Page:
Arthur C. Clarke once suggested that the invention of eyeglasses (an event that occured around 1350) may have actually launched the Renaissance by doubling the useful productive life of writers, artists and scientists.That salutary reminder that beneficial technology existed some time before the internet comes from The Size of the World by Jeff Greenwald, an author who has featured here before. His book has little to do with music but much to do with rethinking priorities, which is why we can learn a lot from it.
But back to eyeglasses. Schubert was near-sighted and, apparently, always wore them, even while sleeping. Which, given that contact lenses were not available until the end of the nineteenth century, makes the numerous portraits of him not wearing glasses puzzling. I can find no pictures of Beethoven wearing glasses, but he did compose a Duett mit zwei obligaten Ausenglasern (Duet requiring two pairs of spectacles) for viola and cello. The title of that duet has never been explained, but does it matter? As a modern composer, who is associated with Stravinsky and does wear glasses, said about one of his own works, "That's a title given by the gods".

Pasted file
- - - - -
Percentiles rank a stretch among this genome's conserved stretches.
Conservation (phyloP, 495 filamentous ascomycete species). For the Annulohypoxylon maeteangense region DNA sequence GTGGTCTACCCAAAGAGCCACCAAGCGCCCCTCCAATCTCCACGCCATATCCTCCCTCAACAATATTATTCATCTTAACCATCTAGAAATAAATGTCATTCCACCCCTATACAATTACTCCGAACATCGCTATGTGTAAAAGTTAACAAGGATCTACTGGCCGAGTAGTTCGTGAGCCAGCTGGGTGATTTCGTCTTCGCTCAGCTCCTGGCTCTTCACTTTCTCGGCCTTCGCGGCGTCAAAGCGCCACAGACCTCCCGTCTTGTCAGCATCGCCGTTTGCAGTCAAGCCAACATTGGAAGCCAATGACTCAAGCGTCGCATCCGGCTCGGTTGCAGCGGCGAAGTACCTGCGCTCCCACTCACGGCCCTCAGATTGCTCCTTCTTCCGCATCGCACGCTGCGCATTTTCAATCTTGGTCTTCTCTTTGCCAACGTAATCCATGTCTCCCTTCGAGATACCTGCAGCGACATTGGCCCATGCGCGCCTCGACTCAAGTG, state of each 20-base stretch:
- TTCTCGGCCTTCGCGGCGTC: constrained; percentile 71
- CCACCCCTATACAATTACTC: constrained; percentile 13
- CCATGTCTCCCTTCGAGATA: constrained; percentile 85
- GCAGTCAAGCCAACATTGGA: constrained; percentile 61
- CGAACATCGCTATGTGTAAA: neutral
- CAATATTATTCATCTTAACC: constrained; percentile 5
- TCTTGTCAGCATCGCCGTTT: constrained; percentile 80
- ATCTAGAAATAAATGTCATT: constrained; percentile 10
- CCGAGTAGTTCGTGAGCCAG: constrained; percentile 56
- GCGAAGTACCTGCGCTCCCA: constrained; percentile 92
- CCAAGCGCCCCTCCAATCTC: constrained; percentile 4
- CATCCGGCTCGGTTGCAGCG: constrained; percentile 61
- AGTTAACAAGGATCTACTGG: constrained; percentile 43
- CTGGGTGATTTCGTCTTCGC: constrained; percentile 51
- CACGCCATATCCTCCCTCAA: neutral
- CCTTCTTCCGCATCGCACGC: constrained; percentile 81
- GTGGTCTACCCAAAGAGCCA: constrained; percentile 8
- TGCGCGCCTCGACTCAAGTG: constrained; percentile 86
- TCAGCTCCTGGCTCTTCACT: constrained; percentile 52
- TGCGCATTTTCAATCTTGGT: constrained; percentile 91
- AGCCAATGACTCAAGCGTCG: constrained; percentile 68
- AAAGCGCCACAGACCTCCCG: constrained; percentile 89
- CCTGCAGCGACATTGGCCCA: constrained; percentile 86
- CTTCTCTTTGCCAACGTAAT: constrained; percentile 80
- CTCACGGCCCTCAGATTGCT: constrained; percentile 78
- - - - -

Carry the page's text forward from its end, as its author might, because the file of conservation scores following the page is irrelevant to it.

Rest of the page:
Stravinsky image credit Elisabeth Spiedel. Any copyrighted material on these pages is included as "fair use", for the purpose of study, review or critical analysis only, and will be removed at the request of copyright owner(s). Report broken links, missing images and errors to - overgrownpath at hotmail dot co dot uk